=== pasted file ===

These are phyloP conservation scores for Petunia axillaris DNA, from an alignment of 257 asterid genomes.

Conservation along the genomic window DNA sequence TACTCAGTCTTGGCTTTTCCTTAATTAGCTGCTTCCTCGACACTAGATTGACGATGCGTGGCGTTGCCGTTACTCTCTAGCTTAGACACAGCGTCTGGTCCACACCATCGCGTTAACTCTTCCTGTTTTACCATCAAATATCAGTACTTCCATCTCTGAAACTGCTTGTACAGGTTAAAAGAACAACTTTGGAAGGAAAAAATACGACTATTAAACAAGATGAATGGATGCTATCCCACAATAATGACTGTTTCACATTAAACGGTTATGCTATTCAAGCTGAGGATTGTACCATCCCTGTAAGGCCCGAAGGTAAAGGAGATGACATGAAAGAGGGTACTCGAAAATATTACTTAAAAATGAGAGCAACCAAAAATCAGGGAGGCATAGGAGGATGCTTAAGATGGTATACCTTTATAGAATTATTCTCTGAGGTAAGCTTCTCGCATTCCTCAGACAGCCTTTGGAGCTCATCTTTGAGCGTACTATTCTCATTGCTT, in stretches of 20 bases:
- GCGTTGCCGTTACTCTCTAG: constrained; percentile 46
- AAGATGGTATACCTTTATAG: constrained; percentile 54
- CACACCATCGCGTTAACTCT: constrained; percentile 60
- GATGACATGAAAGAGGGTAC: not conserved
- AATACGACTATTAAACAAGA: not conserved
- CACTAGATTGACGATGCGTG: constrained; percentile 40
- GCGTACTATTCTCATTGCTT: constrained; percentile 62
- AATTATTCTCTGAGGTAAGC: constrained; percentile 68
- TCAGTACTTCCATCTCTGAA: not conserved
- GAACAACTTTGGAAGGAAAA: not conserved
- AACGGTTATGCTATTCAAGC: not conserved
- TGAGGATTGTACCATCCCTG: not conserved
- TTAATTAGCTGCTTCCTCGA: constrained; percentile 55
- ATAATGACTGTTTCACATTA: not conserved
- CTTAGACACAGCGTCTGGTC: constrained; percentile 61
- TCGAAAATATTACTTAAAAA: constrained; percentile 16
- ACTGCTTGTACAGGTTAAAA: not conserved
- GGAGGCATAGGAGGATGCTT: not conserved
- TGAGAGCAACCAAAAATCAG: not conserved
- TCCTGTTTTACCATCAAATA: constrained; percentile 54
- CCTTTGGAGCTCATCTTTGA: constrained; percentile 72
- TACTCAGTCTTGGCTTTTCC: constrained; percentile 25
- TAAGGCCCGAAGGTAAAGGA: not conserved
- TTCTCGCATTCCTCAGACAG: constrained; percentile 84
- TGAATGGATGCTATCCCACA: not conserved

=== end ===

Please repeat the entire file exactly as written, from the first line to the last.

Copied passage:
These are phyloP conservation scores for Petunia axillaris DNA, from an alignment of 257 asterid genomes.

Conservation along the genomic window DNA sequence TACTCAGTCTTGGCTTTTCCTTAATTAGCTGCTTCCTCGACACTAGATTGACGATGCGTGGCGTTGCCGTTACTCTCTAGCTTAGACACAGCGTCTGGTCCACACCATCGCGTTAACTCTTCCTGTTTTACCATCAAATATCAGTACTTCCATCTCTGAAACTGCTTGTACAGGTTAAAAGAACAACTTTGGAAGGAAAAAATACGACTATTAAACAAGATGAATGGATGCTATCCCACAATAATGACTGTTTCACATTAAACGGTTATGCTATTCAAGCTGAGGATTGTACCATCCCTGTAAGGCCCGAAGGTAAAGGAGATGACATGAAAGAGGGTACTCGAAAATATTACTTAAAAATGAGAGCAACCAAAAATCAGGGAGGCATAGGAGGATGCTTAAGATGGTATACCTTTATAGAATTATTCTCTGAGGTAAGCTTCTCGCATTCCTCAGACAGCCTTTGGAGCTCATCTTTGAGCGTACTATTCTCATTGCTT, in stretches of 20 bases:
- GCGTTGCCGTTACTCTCTAG: constrained; percentile 46
- AAGATGGTATACCTTTATAG: constrained; percentile 54
- CACACCATCGCGTTAACTCT: constrained; percentile 60
- GATGACATGAAAGAGGGTAC: not conserved
- AATACGACTATTAAACAAGA: not conserved
- CACTAGATTGACGATGCGTG: constrained; percentile 40
- GCGTACTATTCTCATTGCTT: constrained; percentile 62
- AATTATTCTCTGAGGTAAGC: constrained; percentile 68
- TCAGTACTTCCATCTCTGAA: not conserved
- GAACAACTTTGGAAGGAAAA: not conserved
- AACGGTTATGCTATTCAAGC: not conserved
- TGAGGATTGTACCATCCCTG: not conserved
- TTAATTAGCTGCTTCCTCGA: constrained; percentile 55
- ATAATGACTGTTTCACATTA: not conserved
- CTTAGACACAGCGTCTGGTC: constrained; percentile 61
- TCGAAAATATTACTTAAAAA: constrained; percentile 16
- ACTGCTTGTACAGGTTAAAA: not conserved
- GGAGGCATAGGAGGATGCTT: not conserved
- TGAGAGCAACCAAAAATCAG: not conserved
- TCCTGTTTTACCATCAAATA: constrained; percentile 54
- CCTTTGGAGCTCATCTTTGA: constrained; percentile 72
- TACTCAGTCTTGGCTTTTCC: constrained; percentile 25
- TAAGGCCCGAAGGTAAAGGA: not conserved
- TTCTCGCATTCCTCAGACAG: constrained; percentile 84
- TGAATGGATGCTATCCCACA: not conserved